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GNU ed reference manual

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1. Intro

ed is a line-oriented text editor. It is used to create, display, modify and otherwise manipulate text files, both interactively and via shell scripts. A restricted version of ed, red, can only edit files in the current directory and cannot execute shell commands. ed is the "standard" text editor in the sense that it is the original editor for Unix, and thus widely available. For most purposes, however, it is superceded by full-screen editors such as Emacs and Vi.

The sample sessions below illustrate some basic concepts of line editing with ed. We begin by creating a file, `sonnet', with some help from Shakespeare. As with the shell, all input to ed must be followed by a newline character. Comments begin with a `#'.

 
$ ed
# The `a' command is for appending text to the editor buffer.
a
No more be grieved at that which thou hast done.
Roses have thorns, and filvers foutians mud.
Clouds and eclipses stain both moon and sun,
And loathsome canker lives in sweetest bud.
.
# Entering a single period on a line returns ed to command mode.
# Now write the buffer to the file `sonnet' and quit:
w sonnet
183
# ed reports the number of characters written.
q
$ ls -l
total 2
-rw-rw-r--    1 alm           183 Nov 10 01:16 sonnet
$

Editing with ed is done in two distinct modes: command and input. When first invoked, ed is in command mode. In this mode commands are read from the standard input and executed to manipulate the contents of the editor buffer. When an input command, such as `a' (append), `i' (insert) or `c' (change), is given, ed enters input mode. This is the primary means of adding text to a file. In this mode, no commands are available; instead, the standard input is written directly to the editor buffer. A line consists of the text up to and including a newline character. Input mode is terminated by entering a single period (`.') on a line.

In the next example, some typos are corrected in the file `sonnet'.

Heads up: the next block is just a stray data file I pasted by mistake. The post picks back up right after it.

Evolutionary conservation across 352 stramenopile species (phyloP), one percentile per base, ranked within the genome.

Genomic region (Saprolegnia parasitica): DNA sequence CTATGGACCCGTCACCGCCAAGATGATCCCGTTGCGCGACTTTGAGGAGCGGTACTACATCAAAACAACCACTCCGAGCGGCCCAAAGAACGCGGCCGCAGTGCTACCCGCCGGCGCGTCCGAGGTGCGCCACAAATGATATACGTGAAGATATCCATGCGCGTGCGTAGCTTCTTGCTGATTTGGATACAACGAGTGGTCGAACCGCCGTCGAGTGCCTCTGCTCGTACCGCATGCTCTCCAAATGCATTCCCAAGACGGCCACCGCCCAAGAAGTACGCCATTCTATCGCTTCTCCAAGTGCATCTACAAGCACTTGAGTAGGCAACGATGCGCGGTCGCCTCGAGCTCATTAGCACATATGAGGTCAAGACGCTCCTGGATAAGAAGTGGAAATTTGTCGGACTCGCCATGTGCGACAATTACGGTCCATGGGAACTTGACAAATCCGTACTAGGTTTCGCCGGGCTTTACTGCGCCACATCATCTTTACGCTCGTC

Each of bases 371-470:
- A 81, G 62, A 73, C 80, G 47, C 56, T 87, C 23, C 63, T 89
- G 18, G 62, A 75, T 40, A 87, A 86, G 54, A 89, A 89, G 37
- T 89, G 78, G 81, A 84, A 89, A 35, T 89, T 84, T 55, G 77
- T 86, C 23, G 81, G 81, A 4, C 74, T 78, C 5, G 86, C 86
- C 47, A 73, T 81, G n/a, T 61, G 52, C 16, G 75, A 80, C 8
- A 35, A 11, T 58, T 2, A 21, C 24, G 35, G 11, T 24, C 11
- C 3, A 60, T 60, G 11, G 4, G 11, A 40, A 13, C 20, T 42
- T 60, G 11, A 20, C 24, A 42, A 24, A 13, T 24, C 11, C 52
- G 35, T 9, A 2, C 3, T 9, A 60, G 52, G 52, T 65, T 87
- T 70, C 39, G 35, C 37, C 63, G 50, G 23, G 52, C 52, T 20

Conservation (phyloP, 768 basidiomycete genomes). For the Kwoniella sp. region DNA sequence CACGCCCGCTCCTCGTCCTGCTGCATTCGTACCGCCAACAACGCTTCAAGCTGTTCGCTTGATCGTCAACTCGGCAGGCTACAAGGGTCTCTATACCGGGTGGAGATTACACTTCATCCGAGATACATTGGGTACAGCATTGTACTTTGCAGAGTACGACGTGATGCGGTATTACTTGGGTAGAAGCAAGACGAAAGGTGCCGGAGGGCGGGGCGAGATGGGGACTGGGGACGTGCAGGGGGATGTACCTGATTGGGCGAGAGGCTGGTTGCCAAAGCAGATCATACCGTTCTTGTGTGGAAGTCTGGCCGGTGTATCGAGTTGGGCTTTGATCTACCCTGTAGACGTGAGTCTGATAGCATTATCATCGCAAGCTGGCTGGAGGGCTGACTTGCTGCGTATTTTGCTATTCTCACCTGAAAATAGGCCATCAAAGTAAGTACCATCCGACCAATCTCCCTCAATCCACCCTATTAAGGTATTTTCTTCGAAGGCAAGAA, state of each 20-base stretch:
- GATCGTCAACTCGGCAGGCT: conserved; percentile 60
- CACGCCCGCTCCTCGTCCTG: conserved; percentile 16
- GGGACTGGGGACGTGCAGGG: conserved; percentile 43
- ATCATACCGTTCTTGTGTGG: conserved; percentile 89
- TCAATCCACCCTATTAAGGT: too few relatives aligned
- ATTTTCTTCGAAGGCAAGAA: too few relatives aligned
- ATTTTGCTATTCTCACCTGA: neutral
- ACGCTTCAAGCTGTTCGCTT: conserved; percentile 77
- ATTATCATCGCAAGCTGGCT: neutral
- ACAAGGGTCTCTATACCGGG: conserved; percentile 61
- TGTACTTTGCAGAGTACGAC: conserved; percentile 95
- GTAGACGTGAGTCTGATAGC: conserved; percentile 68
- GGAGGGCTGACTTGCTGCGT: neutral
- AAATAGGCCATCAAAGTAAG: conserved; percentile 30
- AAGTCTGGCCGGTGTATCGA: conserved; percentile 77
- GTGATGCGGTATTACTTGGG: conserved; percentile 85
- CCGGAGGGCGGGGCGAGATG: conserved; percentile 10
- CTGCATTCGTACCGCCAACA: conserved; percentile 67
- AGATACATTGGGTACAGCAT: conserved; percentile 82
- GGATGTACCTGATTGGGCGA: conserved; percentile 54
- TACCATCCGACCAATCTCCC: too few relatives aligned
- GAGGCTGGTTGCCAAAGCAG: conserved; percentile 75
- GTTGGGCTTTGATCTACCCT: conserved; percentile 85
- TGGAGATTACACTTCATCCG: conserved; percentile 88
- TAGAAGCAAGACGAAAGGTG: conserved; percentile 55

$ ed sonnet
183
# Begin by printing the buffer to the terminal with the `p' command.
# The `,' means ``all lines.''
,p
No more be grieved at that which thou hast done.
Roses have thorns, and filvers foutians mud.
Clouds and eclipses stain both moon and sun,
And loathsome canker lives in sweetest bud.
# Select line 2 for editing.
2
Roses have thorns, and filvers foutians mud.
# Use the substitute command, `s', to replace `filvers' with `silver',
# and print the result.
s/filvers/silver/p
Roses have thorns, and silver foutians mud.
# And correct the spelling of `fountains'.
s/utia/untai/p
Roses have thorns, and silver fountains mud.
w sonnet
183
q
$

ed may be invoked with or without arguments See section 2. Invoking GNU ed. When invoked with a file argument, a copy of file is read into the editor's buffer. Changes are made to this copy and not directly to file itself. Upon quitting ed, any changes not explicitly saved with a `w' command See section 5. Commands are lost.

Since ed is line-oriented, we have to tell it which line, or range of lines we want to edit. In the above example, we do this by specifying the line's number, or sequence in the buffer. Alternatively, we could have specified a unique string in the line, e.g., `/filvers/', where the `/'s delimit the string in question. Subsequent commands affect only the selected line, a.k.a. the current line. Portions of that line are then replaced with the substitute command, whose syntax is `s/old/new/'.

Although ed accepts only one command per line, the print command `p' is an exception, and may be appended to the end of most commands.

In the next example, a title is added to our sonnet.

 
$ ed sonnet
183
a
 Sonnet #50
.
,p
No more be grieved at that which thou hast done.
Roses have thorns, and silver fountains mud.
Clouds and eclipses stain both moon and sun,
And loathsome canker lives in sweetest bud.
 Sonnet #50
# The title got appended to the end; we should have used `0a'
# to append ``before the first line.''
# Move the title to its proper place.
5m0p
 Sonnet #50
# The title is now the first line, and the current line has been
# set to this line as well.
,p
 Sonnet #50
No more be grieved at that which thou hast done.
Roses have thorns, and silver fountains mud.
Clouds and eclipses stain both moon and sun,
And loathsome canker lives in sweetest bud.
wq sonnet
195
$

When ed opens a file, the current line is initially set to the last line of that file. Similarly, the move command `m' sets the current line to the last line moved.

In summary: All ed commands operate on whole lines or ranges of lines; e.g., the `d' command deletes lines; the `m' command moves lines, and so on. It is possible to modify only a portion of a line by means of replacement, as in the second example above. However even there, the `s' command is applied to whole lines at a time.

Structurally, ed commands consist of zero or more line addresses, followed by a single character command and possibly additional parameters; i.e., commands have the structure:

 
[address [,address]]command[parameters]

The address(es) indicate the line or range of lines to be affected by the command. If fewer addresses are given than the command accepts, then default addresses are supplied.

Related programs or routines are vi (1), sed (1), regex (3), sh (1). Relevant documents are:

Unix User's Manual Supplementary Documents: 12 -- 13

B. W. Kernighan and P. J. Plauger: "Software Tools in Pascal", Addison-Wesley, 1981.


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